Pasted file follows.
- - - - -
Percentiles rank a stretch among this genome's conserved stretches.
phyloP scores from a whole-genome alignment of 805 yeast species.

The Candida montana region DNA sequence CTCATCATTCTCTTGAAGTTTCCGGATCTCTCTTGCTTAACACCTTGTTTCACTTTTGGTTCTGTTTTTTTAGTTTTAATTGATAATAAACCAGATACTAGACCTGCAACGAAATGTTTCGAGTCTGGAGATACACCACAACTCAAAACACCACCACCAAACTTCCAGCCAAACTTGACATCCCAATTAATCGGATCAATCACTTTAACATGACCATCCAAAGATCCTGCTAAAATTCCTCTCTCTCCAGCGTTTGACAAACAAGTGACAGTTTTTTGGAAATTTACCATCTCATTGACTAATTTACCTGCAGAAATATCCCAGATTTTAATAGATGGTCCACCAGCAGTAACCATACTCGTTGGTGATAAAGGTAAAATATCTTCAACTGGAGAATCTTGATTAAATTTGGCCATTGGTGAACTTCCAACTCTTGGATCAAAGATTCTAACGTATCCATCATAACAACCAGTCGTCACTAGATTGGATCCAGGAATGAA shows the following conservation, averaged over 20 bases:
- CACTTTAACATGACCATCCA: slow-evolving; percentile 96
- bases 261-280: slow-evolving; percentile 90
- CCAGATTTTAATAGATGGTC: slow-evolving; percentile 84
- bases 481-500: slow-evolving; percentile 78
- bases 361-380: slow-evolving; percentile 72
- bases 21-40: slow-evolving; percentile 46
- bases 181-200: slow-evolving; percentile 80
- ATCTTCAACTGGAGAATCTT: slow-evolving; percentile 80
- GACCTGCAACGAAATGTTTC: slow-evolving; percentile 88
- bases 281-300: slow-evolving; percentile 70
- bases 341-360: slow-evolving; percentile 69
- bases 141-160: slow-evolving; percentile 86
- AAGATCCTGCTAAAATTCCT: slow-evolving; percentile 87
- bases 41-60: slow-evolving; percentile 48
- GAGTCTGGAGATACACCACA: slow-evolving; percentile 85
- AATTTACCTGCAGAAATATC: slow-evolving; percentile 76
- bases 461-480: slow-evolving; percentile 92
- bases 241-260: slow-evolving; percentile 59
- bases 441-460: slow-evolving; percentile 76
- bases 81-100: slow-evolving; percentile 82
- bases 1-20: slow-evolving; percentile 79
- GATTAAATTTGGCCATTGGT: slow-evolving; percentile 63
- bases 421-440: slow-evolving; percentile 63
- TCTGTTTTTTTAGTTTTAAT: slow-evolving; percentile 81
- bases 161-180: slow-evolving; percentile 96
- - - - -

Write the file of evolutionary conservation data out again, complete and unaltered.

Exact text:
Percentiles rank a stretch among this genome's conserved stretches.
phyloP scores from a whole-genome alignment of 805 yeast species.

The Candida montana region DNA sequence CTCATCATTCTCTTGAAGTTTCCGGATCTCTCTTGCTTAACACCTTGTTTCACTTTTGGTTCTGTTTTTTTAGTTTTAATTGATAATAAACCAGATACTAGACCTGCAACGAAATGTTTCGAGTCTGGAGATACACCACAACTCAAAACACCACCACCAAACTTCCAGCCAAACTTGACATCCCAATTAATCGGATCAATCACTTTAACATGACCATCCAAAGATCCTGCTAAAATTCCTCTCTCTCCAGCGTTTGACAAACAAGTGACAGTTTTTTGGAAATTTACCATCTCATTGACTAATTTACCTGCAGAAATATCCCAGATTTTAATAGATGGTCCACCAGCAGTAACCATACTCGTTGGTGATAAAGGTAAAATATCTTCAACTGGAGAATCTTGATTAAATTTGGCCATTGGTGAACTTCCAACTCTTGGATCAAAGATTCTAACGTATCCATCATAACAACCAGTCGTCACTAGATTGGATCCAGGAATGAA shows the following conservation, averaged over 20 bases:
- CACTTTAACATGACCATCCA: slow-evolving; percentile 96
- bases 261-280: slow-evolving; percentile 90
- CCAGATTTTAATAGATGGTC: slow-evolving; percentile 84
- bases 481-500: slow-evolving; percentile 78
- bases 361-380: slow-evolving; percentile 72
- bases 21-40: slow-evolving; percentile 46
- bases 181-200: slow-evolving; percentile 80
- ATCTTCAACTGGAGAATCTT: slow-evolving; percentile 80
- GACCTGCAACGAAATGTTTC: slow-evolving; percentile 88
- bases 281-300: slow-evolving; percentile 70
- bases 341-360: slow-evolving; percentile 69
- bases 141-160: slow-evolving; percentile 86
- AAGATCCTGCTAAAATTCCT: slow-evolving; percentile 87
- bases 41-60: slow-evolving; percentile 48
- GAGTCTGGAGATACACCACA: slow-evolving; percentile 85
- AATTTACCTGCAGAAATATC: slow-evolving; percentile 76
- bases 461-480: slow-evolving; percentile 92
- bases 241-260: slow-evolving; percentile 59
- bases 441-460: slow-evolving; percentile 76
- bases 81-100: slow-evolving; percentile 82
- bases 1-20: slow-evolving; percentile 79
- GATTAAATTTGGCCATTGGT: slow-evolving; percentile 63
- bases 421-440: slow-evolving; percentile 63
- TCTGTTTTTTTAGTTTTAAT: slow-evolving; percentile 81
- bases 161-180: slow-evolving; percentile 96